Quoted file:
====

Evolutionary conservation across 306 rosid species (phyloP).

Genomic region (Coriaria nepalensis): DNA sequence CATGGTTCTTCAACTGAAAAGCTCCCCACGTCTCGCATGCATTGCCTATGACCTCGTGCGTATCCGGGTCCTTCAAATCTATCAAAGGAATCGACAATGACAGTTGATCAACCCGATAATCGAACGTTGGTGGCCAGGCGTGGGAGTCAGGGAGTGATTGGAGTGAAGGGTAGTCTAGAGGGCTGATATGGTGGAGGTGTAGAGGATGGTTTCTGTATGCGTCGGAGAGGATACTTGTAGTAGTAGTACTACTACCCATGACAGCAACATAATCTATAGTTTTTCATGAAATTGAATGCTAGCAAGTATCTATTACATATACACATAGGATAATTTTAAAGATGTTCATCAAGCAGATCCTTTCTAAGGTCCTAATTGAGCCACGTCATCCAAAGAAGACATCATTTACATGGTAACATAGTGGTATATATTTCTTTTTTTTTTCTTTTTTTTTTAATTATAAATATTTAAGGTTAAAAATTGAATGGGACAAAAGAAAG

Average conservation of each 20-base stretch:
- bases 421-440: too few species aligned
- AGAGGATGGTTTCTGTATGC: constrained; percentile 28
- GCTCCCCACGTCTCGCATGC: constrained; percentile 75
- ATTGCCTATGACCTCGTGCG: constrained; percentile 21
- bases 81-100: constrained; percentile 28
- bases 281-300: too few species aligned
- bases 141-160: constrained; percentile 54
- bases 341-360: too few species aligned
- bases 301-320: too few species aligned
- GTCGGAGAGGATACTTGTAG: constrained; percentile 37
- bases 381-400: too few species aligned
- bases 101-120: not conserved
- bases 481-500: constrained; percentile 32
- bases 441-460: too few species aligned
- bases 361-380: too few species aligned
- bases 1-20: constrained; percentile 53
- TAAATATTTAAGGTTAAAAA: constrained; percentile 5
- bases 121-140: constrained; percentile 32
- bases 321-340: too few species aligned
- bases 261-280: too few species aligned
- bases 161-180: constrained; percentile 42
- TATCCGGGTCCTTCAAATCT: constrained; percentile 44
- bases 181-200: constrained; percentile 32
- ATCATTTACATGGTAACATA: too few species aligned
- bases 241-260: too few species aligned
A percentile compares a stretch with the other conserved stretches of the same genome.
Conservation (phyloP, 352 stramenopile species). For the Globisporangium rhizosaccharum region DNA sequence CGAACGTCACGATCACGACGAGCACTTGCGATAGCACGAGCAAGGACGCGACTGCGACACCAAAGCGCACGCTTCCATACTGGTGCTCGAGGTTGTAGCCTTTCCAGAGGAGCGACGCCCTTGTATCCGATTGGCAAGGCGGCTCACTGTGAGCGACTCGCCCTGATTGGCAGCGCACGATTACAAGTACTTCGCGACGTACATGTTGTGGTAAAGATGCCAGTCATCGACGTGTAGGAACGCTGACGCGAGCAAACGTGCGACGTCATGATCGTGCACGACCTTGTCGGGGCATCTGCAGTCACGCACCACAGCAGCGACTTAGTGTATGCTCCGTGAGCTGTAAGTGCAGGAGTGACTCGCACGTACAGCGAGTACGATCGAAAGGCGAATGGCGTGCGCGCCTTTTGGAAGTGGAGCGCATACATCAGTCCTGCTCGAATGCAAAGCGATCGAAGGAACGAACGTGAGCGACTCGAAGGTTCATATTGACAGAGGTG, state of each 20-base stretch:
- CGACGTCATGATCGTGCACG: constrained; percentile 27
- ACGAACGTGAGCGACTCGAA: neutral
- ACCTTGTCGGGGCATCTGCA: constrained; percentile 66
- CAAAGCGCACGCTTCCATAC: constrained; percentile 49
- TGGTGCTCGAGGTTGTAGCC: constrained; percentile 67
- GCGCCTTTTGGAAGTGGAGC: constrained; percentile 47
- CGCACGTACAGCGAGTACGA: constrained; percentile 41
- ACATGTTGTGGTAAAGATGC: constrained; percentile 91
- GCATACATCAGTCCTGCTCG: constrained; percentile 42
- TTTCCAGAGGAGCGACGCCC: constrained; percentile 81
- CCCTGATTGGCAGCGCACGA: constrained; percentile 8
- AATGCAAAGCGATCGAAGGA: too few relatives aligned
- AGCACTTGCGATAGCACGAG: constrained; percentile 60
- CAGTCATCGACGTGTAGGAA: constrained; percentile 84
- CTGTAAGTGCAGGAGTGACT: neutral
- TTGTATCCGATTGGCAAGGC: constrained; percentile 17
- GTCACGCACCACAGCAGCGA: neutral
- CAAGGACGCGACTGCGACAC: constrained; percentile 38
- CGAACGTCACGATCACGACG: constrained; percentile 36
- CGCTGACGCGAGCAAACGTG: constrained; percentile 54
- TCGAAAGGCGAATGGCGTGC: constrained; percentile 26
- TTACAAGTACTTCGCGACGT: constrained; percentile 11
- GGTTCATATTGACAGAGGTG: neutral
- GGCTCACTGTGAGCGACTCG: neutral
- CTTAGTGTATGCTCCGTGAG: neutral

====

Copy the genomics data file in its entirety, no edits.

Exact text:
Evolutionary conservation across 306 rosid species (phyloP).

Genomic region (Coriaria nepalensis): DNA sequence CATGGTTCTTCAACTGAAAAGCTCCCCACGTCTCGCATGCATTGCCTATGACCTCGTGCGTATCCGGGTCCTTCAAATCTATCAAAGGAATCGACAATGACAGTTGATCAACCCGATAATCGAACGTTGGTGGCCAGGCGTGGGAGTCAGGGAGTGATTGGAGTGAAGGGTAGTCTAGAGGGCTGATATGGTGGAGGTGTAGAGGATGGTTTCTGTATGCGTCGGAGAGGATACTTGTAGTAGTAGTACTACTACCCATGACAGCAACATAATCTATAGTTTTTCATGAAATTGAATGCTAGCAAGTATCTATTACATATACACATAGGATAATTTTAAAGATGTTCATCAAGCAGATCCTTTCTAAGGTCCTAATTGAGCCACGTCATCCAAAGAAGACATCATTTACATGGTAACATAGTGGTATATATTTCTTTTTTTTTTCTTTTTTTTTTAATTATAAATATTTAAGGTTAAAAATTGAATGGGACAAAAGAAAG

Average conservation of each 20-base stretch:
- bases 421-440: too few species aligned
- AGAGGATGGTTTCTGTATGC: constrained; percentile 28
- GCTCCCCACGTCTCGCATGC: constrained; percentile 75
- ATTGCCTATGACCTCGTGCG: constrained; percentile 21
- bases 81-100: constrained; percentile 28
- bases 281-300: too few species aligned
- bases 141-160: constrained; percentile 54
- bases 341-360: too few species aligned
- bases 301-320: too few species aligned
- GTCGGAGAGGATACTTGTAG: constrained; percentile 37
- bases 381-400: too few species aligned
- bases 101-120: not conserved
- bases 481-500: constrained; percentile 32
- bases 441-460: too few species aligned
- bases 361-380: too few species aligned
- bases 1-20: constrained; percentile 53
- TAAATATTTAAGGTTAAAAA: constrained; percentile 5
- bases 121-140: constrained; percentile 32
- bases 321-340: too few species aligned
- bases 261-280: too few species aligned
- bases 161-180: constrained; percentile 42
- TATCCGGGTCCTTCAAATCT: constrained; percentile 44
- bases 181-200: constrained; percentile 32
- ATCATTTACATGGTAACATA: too few species aligned
- bases 241-260: too few species aligned
A percentile compares a stretch with the other conserved stretches of the same genome.
Conservation (phyloP, 352 stramenopile species). For the Globisporangium rhizosaccharum region DNA sequence CGAACGTCACGATCACGACGAGCACTTGCGATAGCACGAGCAAGGACGCGACTGCGACACCAAAGCGCACGCTTCCATACTGGTGCTCGAGGTTGTAGCCTTTCCAGAGGAGCGACGCCCTTGTATCCGATTGGCAAGGCGGCTCACTGTGAGCGACTCGCCCTGATTGGCAGCGCACGATTACAAGTACTTCGCGACGTACATGTTGTGGTAAAGATGCCAGTCATCGACGTGTAGGAACGCTGACGCGAGCAAACGTGCGACGTCATGATCGTGCACGACCTTGTCGGGGCATCTGCAGTCACGCACCACAGCAGCGACTTAGTGTATGCTCCGTGAGCTGTAAGTGCAGGAGTGACTCGCACGTACAGCGAGTACGATCGAAAGGCGAATGGCGTGCGCGCCTTTTGGAAGTGGAGCGCATACATCAGTCCTGCTCGAATGCAAAGCGATCGAAGGAACGAACGTGAGCGACTCGAAGGTTCATATTGACAGAGGTG, state of each 20-base stretch:
- CGACGTCATGATCGTGCACG: constrained; percentile 27
- ACGAACGTGAGCGACTCGAA: neutral
- ACCTTGTCGGGGCATCTGCA: constrained; percentile 66
- CAAAGCGCACGCTTCCATAC: constrained; percentile 49
- TGGTGCTCGAGGTTGTAGCC: constrained; percentile 67
- GCGCCTTTTGGAAGTGGAGC: constrained; percentile 47
- CGCACGTACAGCGAGTACGA: constrained; percentile 41
- ACATGTTGTGGTAAAGATGC: constrained; percentile 91
- GCATACATCAGTCCTGCTCG: constrained; percentile 42
- TTTCCAGAGGAGCGACGCCC: constrained; percentile 81
- CCCTGATTGGCAGCGCACGA: constrained; percentile 8
- AATGCAAAGCGATCGAAGGA: too few relatives aligned
- AGCACTTGCGATAGCACGAG: constrained; percentile 60
- CAGTCATCGACGTGTAGGAA: constrained; percentile 84
- CTGTAAGTGCAGGAGTGACT: neutral
- TTGTATCCGATTGGCAAGGC: constrained; percentile 17
- GTCACGCACCACAGCAGCGA: neutral
- CAAGGACGCGACTGCGACAC: constrained; percentile 38
- CGAACGTCACGATCACGACG: constrained; percentile 36
- CGCTGACGCGAGCAAACGTG: constrained; percentile 54
- TCGAAAGGCGAATGGCGTGC: constrained; percentile 26
- TTACAAGTACTTCGCGACGT: constrained; percentile 11
- GGTTCATATTGACAGAGGTG: neutral
- GGCTCACTGTGAGCGACTCG: neutral
- CTTAGTGTATGCTCCGTGAG: neutral